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The quest for drought tolerance

Water shortage is probably the single most significant challenge that will confront the world's farmers in the coming years. Droughts are increasingly common, and research funded by the National Science Foundation in the US recently found that drought areas have more than doubled in the last 30 years, with climate change implicated as at least part of the cause. Drought tolerance is a feature of some crop plants, and for many years farmers and, more recently, plant breeders have taken advantage of these tolerant varieties in traditional breeding. Can biotechnology now accelerate this effort to develop urgently needed drought-tolerant crops?

Sowing transgenic drought-tolerant wheat for screenhouse trial (CIMMYT)
Sowing transgenic drought-tolerant wheat for screenhouse trial

Alessandro Pellegrineschi, a cell biologist at the Mexico-based International Maize and Wheat Improvement Center (CIMMYT), is among those who believe that it can. He is working to produce transgenic wheat with drought tolerance and recently had significant success in a trial under field-like conditions. "I believe we are in the same situation as in the 1980s when we were developing insect-resistant plants," he says. "We need more public research and more donors who believe in our work. With these, I think we could have drought-tolerant transgenic wheat varieties available within five years."

Successful trials

Pellegrineschi's team took a gene from Arabidopsis thaliana called DREB1A, which is known to confer tolerance to drought, low temperatures and salinity in that plant, and transferred it to wheat. After preliminary trials in a biosafety greenhouse looked promising, a larger trial was indicated under more realistic conditions. The screenhouse trial was the first transgenic crop trial approved by the Mexican government since it lifted a moratorium on such trials. Biosafety was paramount for all concerned, and the trial adhered to strict biosafety rules.

Transgenic wheat plants from the CIMMYT trial show drought tolerance compared with control plants on the right (CIMMYT)
Transgenic wheat plants from the CIMMYT trial show drought tolerance compared with control plants on the right

After ten days of drought stress, control plants began to show drought symptoms, while transgenic plants remained healthy for five more days before symptoms appeared. The transgenic plants also responded better to watering after the period of drought, quickly returning to their unstressed state. The researchers see this as a major step in the right direction, though problems remain. While the transgenic plants performed well under drought conditions, they performed worse than control plants under normal, non-stressed conditions. The answer, according to Pellegrineschi, is to find a promoter gene that can efficiently switch on the responses to drought when needed and switch them off again when not. Work continues in the lab, and a more extensive field trial is planned.

Other groups of researchers around the world are pursuing the same drought tolerance goal. In October 2004, scientists in Egypt announced successful results of a field trial of transgenic wheat containing the HVAI1 gene from barley. The wheat thrived on just one irrigation when non-transgenic plants required eight to survive. Some groups have looked at the remarkable "resurrection plants", desert species that appear to shrivel up and die during long periods of extreme drought and recover fully when water becomes available. Researchers at Cornell University have produced drought-tolerant rice by inserting a bacterial gene for a sugar - trehalose - which was found to be key in this response. Still others are looking at different crops and other genes and gene sequences.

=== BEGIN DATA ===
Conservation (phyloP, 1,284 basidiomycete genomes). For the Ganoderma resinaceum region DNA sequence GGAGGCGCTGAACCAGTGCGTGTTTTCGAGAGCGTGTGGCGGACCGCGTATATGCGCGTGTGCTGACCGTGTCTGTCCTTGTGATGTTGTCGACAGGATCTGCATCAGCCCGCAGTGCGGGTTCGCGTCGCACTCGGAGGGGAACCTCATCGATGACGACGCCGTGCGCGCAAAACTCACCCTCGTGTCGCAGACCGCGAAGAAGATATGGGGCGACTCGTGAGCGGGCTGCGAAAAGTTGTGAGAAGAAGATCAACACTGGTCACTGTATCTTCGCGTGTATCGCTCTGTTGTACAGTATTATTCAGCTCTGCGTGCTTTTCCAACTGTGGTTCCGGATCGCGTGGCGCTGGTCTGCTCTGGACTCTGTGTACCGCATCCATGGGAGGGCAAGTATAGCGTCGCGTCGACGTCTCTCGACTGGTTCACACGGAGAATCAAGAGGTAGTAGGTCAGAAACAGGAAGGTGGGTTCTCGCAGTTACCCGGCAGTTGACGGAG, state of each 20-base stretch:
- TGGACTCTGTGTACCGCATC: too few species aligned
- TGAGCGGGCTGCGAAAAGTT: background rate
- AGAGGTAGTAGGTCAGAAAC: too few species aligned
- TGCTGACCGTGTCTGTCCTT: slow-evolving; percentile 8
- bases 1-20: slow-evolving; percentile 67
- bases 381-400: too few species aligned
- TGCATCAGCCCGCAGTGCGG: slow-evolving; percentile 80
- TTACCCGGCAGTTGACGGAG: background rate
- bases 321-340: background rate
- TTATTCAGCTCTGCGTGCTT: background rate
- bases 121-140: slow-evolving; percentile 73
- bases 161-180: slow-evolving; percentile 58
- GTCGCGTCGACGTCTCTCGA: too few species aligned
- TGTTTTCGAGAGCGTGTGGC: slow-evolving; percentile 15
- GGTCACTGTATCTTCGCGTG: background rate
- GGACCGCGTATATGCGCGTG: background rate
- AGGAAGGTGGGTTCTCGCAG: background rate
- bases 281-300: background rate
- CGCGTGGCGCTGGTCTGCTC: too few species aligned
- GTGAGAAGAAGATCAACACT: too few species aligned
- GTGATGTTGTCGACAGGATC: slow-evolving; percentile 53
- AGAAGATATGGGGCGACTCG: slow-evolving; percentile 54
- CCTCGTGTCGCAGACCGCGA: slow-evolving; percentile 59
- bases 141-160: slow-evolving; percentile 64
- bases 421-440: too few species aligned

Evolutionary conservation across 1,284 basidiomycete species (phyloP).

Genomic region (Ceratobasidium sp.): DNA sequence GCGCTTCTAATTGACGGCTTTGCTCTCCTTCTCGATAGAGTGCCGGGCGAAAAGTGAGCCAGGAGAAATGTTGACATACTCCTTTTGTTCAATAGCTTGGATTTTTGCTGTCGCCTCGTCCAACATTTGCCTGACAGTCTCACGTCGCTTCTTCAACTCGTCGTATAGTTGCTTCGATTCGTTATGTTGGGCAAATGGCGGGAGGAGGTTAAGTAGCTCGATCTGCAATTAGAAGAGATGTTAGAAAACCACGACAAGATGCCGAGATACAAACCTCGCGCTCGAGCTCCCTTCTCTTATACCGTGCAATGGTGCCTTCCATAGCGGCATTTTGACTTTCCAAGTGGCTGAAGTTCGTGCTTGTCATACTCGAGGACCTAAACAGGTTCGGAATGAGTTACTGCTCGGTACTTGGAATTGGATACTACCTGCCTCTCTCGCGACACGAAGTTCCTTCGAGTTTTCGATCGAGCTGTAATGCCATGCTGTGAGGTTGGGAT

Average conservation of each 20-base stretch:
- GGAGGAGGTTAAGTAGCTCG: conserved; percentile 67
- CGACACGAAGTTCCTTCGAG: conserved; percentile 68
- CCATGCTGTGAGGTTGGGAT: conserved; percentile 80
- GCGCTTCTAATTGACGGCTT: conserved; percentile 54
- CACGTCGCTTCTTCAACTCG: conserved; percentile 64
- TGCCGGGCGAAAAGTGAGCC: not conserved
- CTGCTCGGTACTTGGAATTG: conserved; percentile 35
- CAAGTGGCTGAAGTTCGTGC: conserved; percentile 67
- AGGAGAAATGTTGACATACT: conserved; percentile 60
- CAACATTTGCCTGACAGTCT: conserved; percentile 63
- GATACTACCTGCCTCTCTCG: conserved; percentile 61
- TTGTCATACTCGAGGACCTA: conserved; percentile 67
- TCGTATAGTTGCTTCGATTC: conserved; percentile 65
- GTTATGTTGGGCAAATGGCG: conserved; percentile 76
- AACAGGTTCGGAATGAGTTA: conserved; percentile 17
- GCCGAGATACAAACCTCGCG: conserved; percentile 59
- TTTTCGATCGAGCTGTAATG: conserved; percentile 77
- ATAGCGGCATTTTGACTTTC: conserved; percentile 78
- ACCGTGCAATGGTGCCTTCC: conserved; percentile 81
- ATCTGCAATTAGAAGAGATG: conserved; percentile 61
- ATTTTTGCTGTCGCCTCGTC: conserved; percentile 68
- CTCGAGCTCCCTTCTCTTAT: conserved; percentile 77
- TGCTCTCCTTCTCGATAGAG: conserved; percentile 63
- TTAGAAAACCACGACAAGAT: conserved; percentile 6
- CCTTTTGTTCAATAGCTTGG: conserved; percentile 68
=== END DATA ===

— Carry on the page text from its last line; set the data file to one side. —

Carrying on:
Non-transgenic alternatives

Many believe, however, that there is no need for transgenics as enough drought-tolerant crop varieties already exist. Screening the world's genebanks would likely reveal many more candidates. Use of new technologies such as molecular markers to identify desired traits has accelerated traditional breeding efforts, and varieties with pronounced tolerance to drought have been produced in recent years. Examples include the maize variety ZM521, which yields up to 50 per cent more than traditional varieties under drought conditions; Drysdale semi-dwarf wheat, which is capable of ten per cent greater yield; and short-duration chickpea varieties that avoid the drought period by maturing early.

It remains to be seen whether genetic engineering will contribute significantly in the coming years to the struggle to produce sufficient food in increasingly dry areas of the world. Certainly, as climate change raises temperatures and predicted water deficits are exacerbated, more crops with the ability to tolerate drought will be essential. As an extremely complex phenomenon controlled by multiple genes and regulatory pathways, drought tolerance has proved much more difficult to engineer into plants than more simply inherited traits governed by single genes. Molecular biologists are persevering nonetheless and are optimistic that they are drawing closer to a transgenic solution to this global problem.

Date published: March 2005


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